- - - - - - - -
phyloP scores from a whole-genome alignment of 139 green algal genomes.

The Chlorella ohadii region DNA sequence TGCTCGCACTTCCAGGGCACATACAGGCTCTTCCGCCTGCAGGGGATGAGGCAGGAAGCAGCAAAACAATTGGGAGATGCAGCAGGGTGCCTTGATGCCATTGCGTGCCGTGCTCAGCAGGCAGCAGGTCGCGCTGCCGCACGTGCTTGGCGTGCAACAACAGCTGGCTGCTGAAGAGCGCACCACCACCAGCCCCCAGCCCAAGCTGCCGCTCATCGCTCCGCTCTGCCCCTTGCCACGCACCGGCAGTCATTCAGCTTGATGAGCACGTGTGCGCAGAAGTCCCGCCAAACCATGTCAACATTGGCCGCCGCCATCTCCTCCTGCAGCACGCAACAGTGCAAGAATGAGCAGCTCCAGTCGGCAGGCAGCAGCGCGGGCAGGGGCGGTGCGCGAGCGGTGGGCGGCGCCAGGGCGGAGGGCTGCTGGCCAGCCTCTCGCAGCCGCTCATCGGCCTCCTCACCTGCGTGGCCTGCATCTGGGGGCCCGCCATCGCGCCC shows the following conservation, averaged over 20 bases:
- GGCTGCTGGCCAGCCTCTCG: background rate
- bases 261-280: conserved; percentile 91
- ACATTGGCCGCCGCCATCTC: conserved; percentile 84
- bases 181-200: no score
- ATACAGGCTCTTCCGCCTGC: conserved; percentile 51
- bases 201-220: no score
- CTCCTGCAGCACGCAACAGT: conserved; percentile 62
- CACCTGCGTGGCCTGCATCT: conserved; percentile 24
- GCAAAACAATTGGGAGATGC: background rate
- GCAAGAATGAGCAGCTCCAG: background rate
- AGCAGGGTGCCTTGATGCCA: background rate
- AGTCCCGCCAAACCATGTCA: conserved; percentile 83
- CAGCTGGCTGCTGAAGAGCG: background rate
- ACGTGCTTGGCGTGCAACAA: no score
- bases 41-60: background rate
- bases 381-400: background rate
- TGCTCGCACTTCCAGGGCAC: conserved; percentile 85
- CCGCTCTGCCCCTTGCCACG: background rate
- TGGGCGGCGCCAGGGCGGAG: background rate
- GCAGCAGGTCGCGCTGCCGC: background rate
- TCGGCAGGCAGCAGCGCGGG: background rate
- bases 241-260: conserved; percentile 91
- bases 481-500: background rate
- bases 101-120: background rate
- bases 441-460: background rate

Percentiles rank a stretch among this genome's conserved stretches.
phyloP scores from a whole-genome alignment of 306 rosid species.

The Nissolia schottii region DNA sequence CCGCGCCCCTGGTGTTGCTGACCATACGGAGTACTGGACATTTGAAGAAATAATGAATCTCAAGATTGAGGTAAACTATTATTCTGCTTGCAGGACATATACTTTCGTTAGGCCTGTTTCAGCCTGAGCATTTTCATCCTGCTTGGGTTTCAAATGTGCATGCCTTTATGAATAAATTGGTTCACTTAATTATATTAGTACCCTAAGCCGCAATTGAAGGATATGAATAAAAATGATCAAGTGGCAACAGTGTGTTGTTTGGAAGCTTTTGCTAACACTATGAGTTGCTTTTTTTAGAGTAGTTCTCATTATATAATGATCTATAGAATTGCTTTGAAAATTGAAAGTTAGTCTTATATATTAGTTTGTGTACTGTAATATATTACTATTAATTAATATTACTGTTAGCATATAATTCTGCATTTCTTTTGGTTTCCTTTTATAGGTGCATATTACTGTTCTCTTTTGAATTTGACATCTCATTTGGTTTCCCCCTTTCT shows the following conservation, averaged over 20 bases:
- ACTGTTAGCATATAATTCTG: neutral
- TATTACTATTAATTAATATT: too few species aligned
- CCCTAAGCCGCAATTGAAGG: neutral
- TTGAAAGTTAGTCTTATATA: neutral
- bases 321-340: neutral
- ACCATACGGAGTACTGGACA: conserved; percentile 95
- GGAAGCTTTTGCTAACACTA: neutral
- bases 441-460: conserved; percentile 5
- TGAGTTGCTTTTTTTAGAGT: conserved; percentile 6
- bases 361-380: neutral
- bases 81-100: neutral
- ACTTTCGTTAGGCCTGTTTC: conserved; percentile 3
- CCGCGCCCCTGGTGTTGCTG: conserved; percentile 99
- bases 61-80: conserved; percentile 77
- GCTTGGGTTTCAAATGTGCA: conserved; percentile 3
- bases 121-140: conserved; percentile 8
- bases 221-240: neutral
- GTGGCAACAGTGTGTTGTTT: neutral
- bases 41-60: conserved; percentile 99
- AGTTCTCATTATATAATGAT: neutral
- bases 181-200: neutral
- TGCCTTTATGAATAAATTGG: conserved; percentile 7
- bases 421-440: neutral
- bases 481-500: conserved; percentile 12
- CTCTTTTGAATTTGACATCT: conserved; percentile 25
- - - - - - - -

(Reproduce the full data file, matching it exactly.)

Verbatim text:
phyloP scores from a whole-genome alignment of 139 green algal genomes.

The Chlorella ohadii region DNA sequence TGCTCGCACTTCCAGGGCACATACAGGCTCTTCCGCCTGCAGGGGATGAGGCAGGAAGCAGCAAAACAATTGGGAGATGCAGCAGGGTGCCTTGATGCCATTGCGTGCCGTGCTCAGCAGGCAGCAGGTCGCGCTGCCGCACGTGCTTGGCGTGCAACAACAGCTGGCTGCTGAAGAGCGCACCACCACCAGCCCCCAGCCCAAGCTGCCGCTCATCGCTCCGCTCTGCCCCTTGCCACGCACCGGCAGTCATTCAGCTTGATGAGCACGTGTGCGCAGAAGTCCCGCCAAACCATGTCAACATTGGCCGCCGCCATCTCCTCCTGCAGCACGCAACAGTGCAAGAATGAGCAGCTCCAGTCGGCAGGCAGCAGCGCGGGCAGGGGCGGTGCGCGAGCGGTGGGCGGCGCCAGGGCGGAGGGCTGCTGGCCAGCCTCTCGCAGCCGCTCATCGGCCTCCTCACCTGCGTGGCCTGCATCTGGGGGCCCGCCATCGCGCCC shows the following conservation, averaged over 20 bases:
- GGCTGCTGGCCAGCCTCTCG: background rate
- bases 261-280: conserved; percentile 91
- ACATTGGCCGCCGCCATCTC: conserved; percentile 84
- bases 181-200: no score
- ATACAGGCTCTTCCGCCTGC: conserved; percentile 51
- bases 201-220: no score
- CTCCTGCAGCACGCAACAGT: conserved; percentile 62
- CACCTGCGTGGCCTGCATCT: conserved; percentile 24
- GCAAAACAATTGGGAGATGC: background rate
- GCAAGAATGAGCAGCTCCAG: background rate
- AGCAGGGTGCCTTGATGCCA: background rate
- AGTCCCGCCAAACCATGTCA: conserved; percentile 83
- CAGCTGGCTGCTGAAGAGCG: background rate
- ACGTGCTTGGCGTGCAACAA: no score
- bases 41-60: background rate
- bases 381-400: background rate
- TGCTCGCACTTCCAGGGCAC: conserved; percentile 85
- CCGCTCTGCCCCTTGCCACG: background rate
- TGGGCGGCGCCAGGGCGGAG: background rate
- GCAGCAGGTCGCGCTGCCGC: background rate
- TCGGCAGGCAGCAGCGCGGG: background rate
- bases 241-260: conserved; percentile 91
- bases 481-500: background rate
- bases 101-120: background rate
- bases 441-460: background rate

Percentiles rank a stretch among this genome's conserved stretches.
phyloP scores from a whole-genome alignment of 306 rosid species.

The Nissolia schottii region DNA sequence CCGCGCCCCTGGTGTTGCTGACCATACGGAGTACTGGACATTTGAAGAAATAATGAATCTCAAGATTGAGGTAAACTATTATTCTGCTTGCAGGACATATACTTTCGTTAGGCCTGTTTCAGCCTGAGCATTTTCATCCTGCTTGGGTTTCAAATGTGCATGCCTTTATGAATAAATTGGTTCACTTAATTATATTAGTACCCTAAGCCGCAATTGAAGGATATGAATAAAAATGATCAAGTGGCAACAGTGTGTTGTTTGGAAGCTTTTGCTAACACTATGAGTTGCTTTTTTTAGAGTAGTTCTCATTATATAATGATCTATAGAATTGCTTTGAAAATTGAAAGTTAGTCTTATATATTAGTTTGTGTACTGTAATATATTACTATTAATTAATATTACTGTTAGCATATAATTCTGCATTTCTTTTGGTTTCCTTTTATAGGTGCATATTACTGTTCTCTTTTGAATTTGACATCTCATTTGGTTTCCCCCTTTCT shows the following conservation, averaged over 20 bases:
- ACTGTTAGCATATAATTCTG: neutral
- TATTACTATTAATTAATATT: too few species aligned
- CCCTAAGCCGCAATTGAAGG: neutral
- TTGAAAGTTAGTCTTATATA: neutral
- bases 321-340: neutral
- ACCATACGGAGTACTGGACA: conserved; percentile 95
- GGAAGCTTTTGCTAACACTA: neutral
- bases 441-460: conserved; percentile 5
- TGAGTTGCTTTTTTTAGAGT: conserved; percentile 6
- bases 361-380: neutral
- bases 81-100: neutral
- ACTTTCGTTAGGCCTGTTTC: conserved; percentile 3
- CCGCGCCCCTGGTGTTGCTG: conserved; percentile 99
- bases 61-80: conserved; percentile 77
- GCTTGGGTTTCAAATGTGCA: conserved; percentile 3
- bases 121-140: conserved; percentile 8
- bases 221-240: neutral
- GTGGCAACAGTGTGTTGTTT: neutral
- bases 41-60: conserved; percentile 99
- AGTTCTCATTATATAATGAT: neutral
- bases 181-200: neutral
- TGCCTTTATGAATAAATTGG: conserved; percentile 7
- bases 421-440: neutral
- bases 481-500: conserved; percentile 12
- CTCTTTTGAATTTGACATCT: conserved; percentile 25